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ISS celebrates 15 years of service

Today's APOD page shows a nice video how the International Space Station initially has been assembled using three modules docking together between November 1998 and July 2000. From then on module by module and solar panel by solar panel have been added and re-arranged, to grow the ISS to the size of a football field.
The nice thing about outer space is: there is plenty of space Wink .

7 blog comments below

Fantastic! Had not looked at APOD yet today.
standready on Tue Nov 10, 2015 5:09 pm
Great photo!

Was just thinking plenty of space probably becomes even more meaningful when one considers that human beings are steadily running out of space on earth. Wink
deanhills on Wed Nov 11, 2015 9:09 am
True, deanhills, but considering how much energy, money and effort we had to invest to build and operate this relatively small space for just a few scientist in our orbit it becomes unimaginable to achieve this for billions of human beings.

Thus I sould have added to my blog posting:
"The bad thing about outer space is: it is not as convenient to acquire as the green hills and meadows down there on Earth."
amagard on Wed Nov 11, 2015 11:48 am
Amagard wrote:
Thus I sould have added to my blog posting:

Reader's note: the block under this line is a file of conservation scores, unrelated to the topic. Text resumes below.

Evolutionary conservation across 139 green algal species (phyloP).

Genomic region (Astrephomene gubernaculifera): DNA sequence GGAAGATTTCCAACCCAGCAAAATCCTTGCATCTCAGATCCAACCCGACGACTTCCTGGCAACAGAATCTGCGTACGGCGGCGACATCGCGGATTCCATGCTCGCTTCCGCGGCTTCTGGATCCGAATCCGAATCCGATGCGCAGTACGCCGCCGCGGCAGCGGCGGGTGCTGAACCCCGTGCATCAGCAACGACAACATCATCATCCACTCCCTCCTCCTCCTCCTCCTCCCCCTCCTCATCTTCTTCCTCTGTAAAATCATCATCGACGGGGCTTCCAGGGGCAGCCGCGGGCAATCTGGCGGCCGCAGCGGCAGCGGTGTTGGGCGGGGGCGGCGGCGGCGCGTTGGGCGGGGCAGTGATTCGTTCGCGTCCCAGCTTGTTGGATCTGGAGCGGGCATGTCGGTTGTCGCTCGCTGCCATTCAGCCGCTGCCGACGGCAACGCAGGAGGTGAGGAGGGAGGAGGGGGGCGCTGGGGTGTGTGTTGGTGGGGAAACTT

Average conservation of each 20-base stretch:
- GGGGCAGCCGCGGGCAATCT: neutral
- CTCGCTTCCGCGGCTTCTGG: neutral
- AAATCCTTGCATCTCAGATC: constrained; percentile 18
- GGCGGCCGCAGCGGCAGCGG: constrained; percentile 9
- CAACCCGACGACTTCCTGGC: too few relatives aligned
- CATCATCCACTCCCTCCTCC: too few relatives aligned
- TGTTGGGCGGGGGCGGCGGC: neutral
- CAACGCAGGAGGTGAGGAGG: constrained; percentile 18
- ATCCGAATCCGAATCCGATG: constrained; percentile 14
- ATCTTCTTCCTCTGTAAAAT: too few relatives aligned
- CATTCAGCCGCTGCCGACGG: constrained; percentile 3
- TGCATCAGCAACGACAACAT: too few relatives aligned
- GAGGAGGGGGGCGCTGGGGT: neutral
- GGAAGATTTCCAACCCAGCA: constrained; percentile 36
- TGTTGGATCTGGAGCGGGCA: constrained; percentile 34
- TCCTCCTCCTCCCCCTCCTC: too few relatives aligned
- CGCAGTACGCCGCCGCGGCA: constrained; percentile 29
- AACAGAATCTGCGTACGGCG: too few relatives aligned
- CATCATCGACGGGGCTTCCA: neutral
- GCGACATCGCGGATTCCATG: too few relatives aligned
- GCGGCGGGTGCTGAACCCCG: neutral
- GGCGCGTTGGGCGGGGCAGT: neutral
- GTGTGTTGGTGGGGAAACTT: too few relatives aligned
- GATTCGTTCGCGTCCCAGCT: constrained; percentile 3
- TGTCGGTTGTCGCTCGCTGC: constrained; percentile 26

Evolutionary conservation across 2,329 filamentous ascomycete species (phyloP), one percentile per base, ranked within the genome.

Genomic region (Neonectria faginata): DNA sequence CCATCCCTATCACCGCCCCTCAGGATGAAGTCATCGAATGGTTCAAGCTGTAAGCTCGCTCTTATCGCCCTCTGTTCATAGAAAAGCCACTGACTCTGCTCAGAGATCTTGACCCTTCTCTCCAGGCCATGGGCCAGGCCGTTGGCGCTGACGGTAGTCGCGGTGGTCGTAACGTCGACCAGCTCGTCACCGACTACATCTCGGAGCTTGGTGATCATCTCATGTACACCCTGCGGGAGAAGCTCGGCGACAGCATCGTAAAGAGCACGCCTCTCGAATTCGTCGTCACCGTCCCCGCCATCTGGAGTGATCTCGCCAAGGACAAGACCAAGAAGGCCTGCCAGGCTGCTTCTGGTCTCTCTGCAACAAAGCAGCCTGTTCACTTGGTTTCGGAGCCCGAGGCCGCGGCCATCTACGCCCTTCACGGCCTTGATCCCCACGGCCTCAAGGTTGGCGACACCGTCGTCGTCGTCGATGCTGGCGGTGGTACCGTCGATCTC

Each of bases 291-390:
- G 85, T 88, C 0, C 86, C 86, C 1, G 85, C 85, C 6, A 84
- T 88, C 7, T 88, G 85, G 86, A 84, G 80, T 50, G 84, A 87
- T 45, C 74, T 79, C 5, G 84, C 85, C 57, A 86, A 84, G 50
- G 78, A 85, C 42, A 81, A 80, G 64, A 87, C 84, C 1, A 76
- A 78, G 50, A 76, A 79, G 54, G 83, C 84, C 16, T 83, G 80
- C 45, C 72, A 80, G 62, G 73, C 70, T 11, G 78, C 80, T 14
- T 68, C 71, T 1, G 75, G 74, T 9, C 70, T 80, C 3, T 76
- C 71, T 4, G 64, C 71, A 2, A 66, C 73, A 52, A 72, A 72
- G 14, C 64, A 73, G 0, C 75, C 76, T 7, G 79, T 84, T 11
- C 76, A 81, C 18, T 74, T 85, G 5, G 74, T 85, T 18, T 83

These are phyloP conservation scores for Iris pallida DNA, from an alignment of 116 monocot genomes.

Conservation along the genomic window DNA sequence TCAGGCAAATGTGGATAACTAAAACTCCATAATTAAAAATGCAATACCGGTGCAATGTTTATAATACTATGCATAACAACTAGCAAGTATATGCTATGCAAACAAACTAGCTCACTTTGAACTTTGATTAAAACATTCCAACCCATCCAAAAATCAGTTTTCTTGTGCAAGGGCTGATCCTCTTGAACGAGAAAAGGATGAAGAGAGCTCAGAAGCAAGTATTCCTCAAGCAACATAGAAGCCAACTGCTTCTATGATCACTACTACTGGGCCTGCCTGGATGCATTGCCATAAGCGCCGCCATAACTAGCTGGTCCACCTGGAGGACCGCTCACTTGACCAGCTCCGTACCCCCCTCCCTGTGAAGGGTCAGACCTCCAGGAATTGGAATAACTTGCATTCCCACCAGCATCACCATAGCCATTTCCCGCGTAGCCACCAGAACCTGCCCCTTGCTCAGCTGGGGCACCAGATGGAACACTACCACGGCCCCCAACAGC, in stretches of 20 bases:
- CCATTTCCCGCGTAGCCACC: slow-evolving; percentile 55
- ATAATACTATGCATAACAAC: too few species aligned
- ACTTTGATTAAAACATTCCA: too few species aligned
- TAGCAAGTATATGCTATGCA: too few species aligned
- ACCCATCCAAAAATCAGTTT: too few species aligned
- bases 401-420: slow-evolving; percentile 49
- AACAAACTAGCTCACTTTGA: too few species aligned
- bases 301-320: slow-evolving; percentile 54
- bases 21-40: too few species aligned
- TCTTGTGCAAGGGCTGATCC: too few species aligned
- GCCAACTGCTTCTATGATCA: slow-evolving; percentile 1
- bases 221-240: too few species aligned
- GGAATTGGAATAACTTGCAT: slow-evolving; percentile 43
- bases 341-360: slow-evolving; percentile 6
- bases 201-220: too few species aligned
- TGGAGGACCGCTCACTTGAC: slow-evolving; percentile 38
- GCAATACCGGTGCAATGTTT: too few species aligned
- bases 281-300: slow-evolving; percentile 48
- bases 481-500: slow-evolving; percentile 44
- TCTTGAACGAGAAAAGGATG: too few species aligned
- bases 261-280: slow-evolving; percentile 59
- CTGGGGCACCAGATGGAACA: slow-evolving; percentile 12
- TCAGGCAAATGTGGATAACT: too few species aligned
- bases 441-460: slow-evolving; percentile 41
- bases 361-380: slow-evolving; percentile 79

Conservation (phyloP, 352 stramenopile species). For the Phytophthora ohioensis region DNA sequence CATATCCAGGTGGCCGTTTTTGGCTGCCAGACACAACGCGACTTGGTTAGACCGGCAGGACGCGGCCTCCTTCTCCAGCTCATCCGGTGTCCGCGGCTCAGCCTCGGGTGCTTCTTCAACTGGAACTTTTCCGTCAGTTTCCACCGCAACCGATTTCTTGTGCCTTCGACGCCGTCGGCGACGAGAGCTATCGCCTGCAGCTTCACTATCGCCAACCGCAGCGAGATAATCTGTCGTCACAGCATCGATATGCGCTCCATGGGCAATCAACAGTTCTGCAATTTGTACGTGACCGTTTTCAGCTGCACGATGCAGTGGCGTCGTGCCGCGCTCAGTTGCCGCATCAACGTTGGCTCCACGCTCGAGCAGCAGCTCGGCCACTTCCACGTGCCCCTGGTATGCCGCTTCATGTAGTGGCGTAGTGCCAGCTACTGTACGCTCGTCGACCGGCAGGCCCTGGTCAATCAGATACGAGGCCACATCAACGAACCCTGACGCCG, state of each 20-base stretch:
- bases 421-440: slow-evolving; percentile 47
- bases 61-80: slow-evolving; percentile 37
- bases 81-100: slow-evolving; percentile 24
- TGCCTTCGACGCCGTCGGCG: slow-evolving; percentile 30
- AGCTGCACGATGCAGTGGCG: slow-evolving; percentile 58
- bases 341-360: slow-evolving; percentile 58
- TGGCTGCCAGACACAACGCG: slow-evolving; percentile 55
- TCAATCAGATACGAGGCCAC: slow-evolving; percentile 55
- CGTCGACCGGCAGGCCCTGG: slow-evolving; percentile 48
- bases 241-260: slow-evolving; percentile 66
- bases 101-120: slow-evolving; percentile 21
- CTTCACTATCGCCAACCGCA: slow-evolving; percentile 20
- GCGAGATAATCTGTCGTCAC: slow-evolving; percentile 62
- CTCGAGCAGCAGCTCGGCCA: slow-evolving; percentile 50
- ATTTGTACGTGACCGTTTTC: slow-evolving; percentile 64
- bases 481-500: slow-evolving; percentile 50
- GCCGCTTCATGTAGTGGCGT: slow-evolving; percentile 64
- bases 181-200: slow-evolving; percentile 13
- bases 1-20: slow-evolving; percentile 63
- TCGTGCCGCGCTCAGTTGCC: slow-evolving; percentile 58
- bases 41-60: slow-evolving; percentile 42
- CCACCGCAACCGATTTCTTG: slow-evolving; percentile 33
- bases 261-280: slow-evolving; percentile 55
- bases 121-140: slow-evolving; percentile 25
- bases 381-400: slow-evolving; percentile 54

"The bad thing about outer space is: it is not as convenient to acquire as the green hills and meadows down there on Earth."

Well said! Would be interesting if somewhere in the generations ahead of us they discover that it has been much more convenient than we thought. Teleporting becomes effortless and real through a new discovery. And the generations we had spent on earth become to be known as the very dark ages. Through teleporting and crossing over time and space we finally realize how beautiful it can be for real.
deanhills on Thu Nov 12, 2015 12:47 am
Resources would be an issues unless you take those from the rocks out there but you still need to process, refine and create, cut and fashion on those pieces. Could you imaging trying to build stations like that? If it's taken this long to build a fairly simple station? I can't picture it. The costs seem too high.
TheGremlyn on Fri Nov 13, 2015 4:12 am
Nevertheless, lawyer and politicians in US already take this seriously.
The US Congress has approved a draft of a law allowing US citizens to explore and dig resources in outer space: H.R.2262 - SPACE Act of 2015.
And there already exists an Asteroid Mining Company: "Planetary Resources".
amagard on Fri Nov 13, 2015 10:07 am
Iridium is a resource we might be motivated to get from asteroids. It is a metal needed to produce OLEDs and it is very rare on Earth.
Iridium originally was available on Earth but because of its high density it traveled towards the center of the Earth when the surface still was not solid - long time ago - so that nowadays it is impossible to mine. More Iridium arrived on Earth through meteorites, we find it in impact areas, especially at the Gulf Of Mexico where that large one hit our planet 66 million years ago which most likely killed most life on Earth including most dinosaurs. This amount of iridium is not high and will be consumed soon if we start mass production of OLED.
Thus, here really is one big motivator to get out into space to mine iridium on asteroids.

Source: bild der wissenschaft, Klaus Tschira Preis 2015
amagard on Wed Nov 18, 2015 10:36 am

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